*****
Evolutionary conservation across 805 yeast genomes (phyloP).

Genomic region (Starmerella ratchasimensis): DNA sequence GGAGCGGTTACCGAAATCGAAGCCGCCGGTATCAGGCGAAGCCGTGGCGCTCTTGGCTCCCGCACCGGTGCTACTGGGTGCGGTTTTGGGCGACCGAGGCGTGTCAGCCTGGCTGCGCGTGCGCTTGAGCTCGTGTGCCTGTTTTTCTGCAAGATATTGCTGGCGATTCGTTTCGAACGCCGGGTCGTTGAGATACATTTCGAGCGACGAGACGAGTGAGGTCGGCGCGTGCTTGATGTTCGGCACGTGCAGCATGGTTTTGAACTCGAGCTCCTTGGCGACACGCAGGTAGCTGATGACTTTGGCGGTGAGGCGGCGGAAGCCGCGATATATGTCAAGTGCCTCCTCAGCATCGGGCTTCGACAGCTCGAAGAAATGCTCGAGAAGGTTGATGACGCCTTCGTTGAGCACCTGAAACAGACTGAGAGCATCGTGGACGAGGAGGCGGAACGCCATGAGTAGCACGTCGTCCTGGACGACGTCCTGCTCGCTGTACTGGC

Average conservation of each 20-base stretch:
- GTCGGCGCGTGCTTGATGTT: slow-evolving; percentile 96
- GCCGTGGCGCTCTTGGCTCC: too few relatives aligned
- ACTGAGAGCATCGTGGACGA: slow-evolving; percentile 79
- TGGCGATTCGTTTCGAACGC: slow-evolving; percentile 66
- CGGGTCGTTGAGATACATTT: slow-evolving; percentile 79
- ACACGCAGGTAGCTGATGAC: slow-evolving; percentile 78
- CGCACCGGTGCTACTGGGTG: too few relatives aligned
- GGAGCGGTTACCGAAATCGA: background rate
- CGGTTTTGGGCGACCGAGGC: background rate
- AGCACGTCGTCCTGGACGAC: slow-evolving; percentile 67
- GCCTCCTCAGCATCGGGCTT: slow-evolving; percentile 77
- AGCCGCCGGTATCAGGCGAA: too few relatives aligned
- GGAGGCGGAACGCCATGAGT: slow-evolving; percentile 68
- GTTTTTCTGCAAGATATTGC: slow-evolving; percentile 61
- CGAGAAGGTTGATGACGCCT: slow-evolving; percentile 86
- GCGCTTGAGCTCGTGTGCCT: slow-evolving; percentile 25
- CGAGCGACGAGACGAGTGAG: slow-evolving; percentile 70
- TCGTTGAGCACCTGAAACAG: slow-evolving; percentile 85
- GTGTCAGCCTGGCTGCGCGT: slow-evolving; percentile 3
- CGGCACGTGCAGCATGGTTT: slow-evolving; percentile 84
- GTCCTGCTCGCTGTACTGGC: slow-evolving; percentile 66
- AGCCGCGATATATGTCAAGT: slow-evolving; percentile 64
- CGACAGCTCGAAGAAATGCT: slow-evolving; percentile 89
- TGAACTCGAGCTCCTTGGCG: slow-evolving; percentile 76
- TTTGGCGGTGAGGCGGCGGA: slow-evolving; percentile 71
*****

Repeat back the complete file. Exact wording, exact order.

Evolutionary conservation across 805 yeast genomes (phyloP).

Genomic region (Starmerella ratchasimensis): DNA sequence GGAGCGGTTACCGAAATCGAAGCCGCCGGTATCAGGCGAAGCCGTGGCGCTCTTGGCTCCCGCACCGGTGCTACTGGGTGCGGTTTTGGGCGACCGAGGCGTGTCAGCCTGGCTGCGCGTGCGCTTGAGCTCGTGTGCCTGTTTTTCTGCAAGATATTGCTGGCGATTCGTTTCGAACGCCGGGTCGTTGAGATACATTTCGAGCGACGAGACGAGTGAGGTCGGCGCGTGCTTGATGTTCGGCACGTGCAGCATGGTTTTGAACTCGAGCTCCTTGGCGACACGCAGGTAGCTGATGACTTTGGCGGTGAGGCGGCGGAAGCCGCGATATATGTCAAGTGCCTCCTCAGCATCGGGCTTCGACAGCTCGAAGAAATGCTCGAGAAGGTTGATGACGCCTTCGTTGAGCACCTGAAACAGACTGAGAGCATCGTGGACGAGGAGGCGGAACGCCATGAGTAGCACGTCGTCCTGGACGACGTCCTGCTCGCTGTACTGGC

Average conservation of each 20-base stretch:
- GTCGGCGCGTGCTTGATGTT: slow-evolving; percentile 96
- GCCGTGGCGCTCTTGGCTCC: too few relatives aligned
- ACTGAGAGCATCGTGGACGA: slow-evolving; percentile 79
- TGGCGATTCGTTTCGAACGC: slow-evolving; percentile 66
- CGGGTCGTTGAGATACATTT: slow-evolving; percentile 79
- ACACGCAGGTAGCTGATGAC: slow-evolving; percentile 78
- CGCACCGGTGCTACTGGGTG: too few relatives aligned
- GGAGCGGTTACCGAAATCGA: background rate
- CGGTTTTGGGCGACCGAGGC: background rate
- AGCACGTCGTCCTGGACGAC: slow-evolving; percentile 67
- GCCTCCTCAGCATCGGGCTT: slow-evolving; percentile 77
- AGCCGCCGGTATCAGGCGAA: too few relatives aligned
- GGAGGCGGAACGCCATGAGT: slow-evolving; percentile 68
- GTTTTTCTGCAAGATATTGC: slow-evolving; percentile 61
- CGAGAAGGTTGATGACGCCT: slow-evolving; percentile 86
- GCGCTTGAGCTCGTGTGCCT: slow-evolving; percentile 25
- CGAGCGACGAGACGAGTGAG: slow-evolving; percentile 70
- TCGTTGAGCACCTGAAACAG: slow-evolving; percentile 85
- GTGTCAGCCTGGCTGCGCGT: slow-evolving; percentile 3
- CGGCACGTGCAGCATGGTTT: slow-evolving; percentile 84
- GTCCTGCTCGCTGTACTGGC: slow-evolving; percentile 66
- AGCCGCGATATATGTCAAGT: slow-evolving; percentile 64
- CGACAGCTCGAAGAAATGCT: slow-evolving; percentile 89
- TGAACTCGAGCTCCTTGGCG: slow-evolving; percentile 76
- TTTGGCGGTGAGGCGGCGGA: slow-evolving; percentile 71